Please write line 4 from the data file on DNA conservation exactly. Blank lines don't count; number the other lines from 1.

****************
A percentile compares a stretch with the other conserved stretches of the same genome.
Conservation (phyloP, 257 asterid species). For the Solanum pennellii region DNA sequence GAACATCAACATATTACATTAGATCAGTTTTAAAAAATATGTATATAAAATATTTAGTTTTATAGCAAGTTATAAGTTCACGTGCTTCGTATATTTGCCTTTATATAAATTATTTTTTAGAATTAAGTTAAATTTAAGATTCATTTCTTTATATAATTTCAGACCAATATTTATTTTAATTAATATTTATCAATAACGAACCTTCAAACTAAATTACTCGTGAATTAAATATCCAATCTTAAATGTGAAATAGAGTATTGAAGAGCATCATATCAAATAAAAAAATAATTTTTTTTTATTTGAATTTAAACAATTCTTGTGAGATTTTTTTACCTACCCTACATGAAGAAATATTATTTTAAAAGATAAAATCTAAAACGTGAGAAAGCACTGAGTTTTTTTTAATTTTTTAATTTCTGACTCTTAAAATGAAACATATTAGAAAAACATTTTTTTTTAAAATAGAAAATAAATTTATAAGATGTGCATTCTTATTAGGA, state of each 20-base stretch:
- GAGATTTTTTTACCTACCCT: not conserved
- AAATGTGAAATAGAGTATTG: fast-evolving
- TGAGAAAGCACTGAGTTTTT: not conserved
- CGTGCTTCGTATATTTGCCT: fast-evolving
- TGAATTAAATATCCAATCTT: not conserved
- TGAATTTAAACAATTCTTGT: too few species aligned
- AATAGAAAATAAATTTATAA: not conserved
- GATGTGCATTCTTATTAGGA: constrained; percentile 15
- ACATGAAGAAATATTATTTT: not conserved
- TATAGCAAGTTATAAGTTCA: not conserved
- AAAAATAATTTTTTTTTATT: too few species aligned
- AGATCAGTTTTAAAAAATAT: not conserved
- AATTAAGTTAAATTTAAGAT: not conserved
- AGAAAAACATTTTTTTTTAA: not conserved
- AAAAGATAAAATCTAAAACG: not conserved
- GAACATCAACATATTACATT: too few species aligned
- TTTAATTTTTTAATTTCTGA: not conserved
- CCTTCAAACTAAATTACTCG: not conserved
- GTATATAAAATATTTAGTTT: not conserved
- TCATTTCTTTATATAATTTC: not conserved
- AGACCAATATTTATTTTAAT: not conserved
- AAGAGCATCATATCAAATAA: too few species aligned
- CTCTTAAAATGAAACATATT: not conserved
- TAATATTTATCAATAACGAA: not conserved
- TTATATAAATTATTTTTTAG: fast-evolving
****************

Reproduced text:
- AAATGTGAAATAGAGTATTG: fast-evolving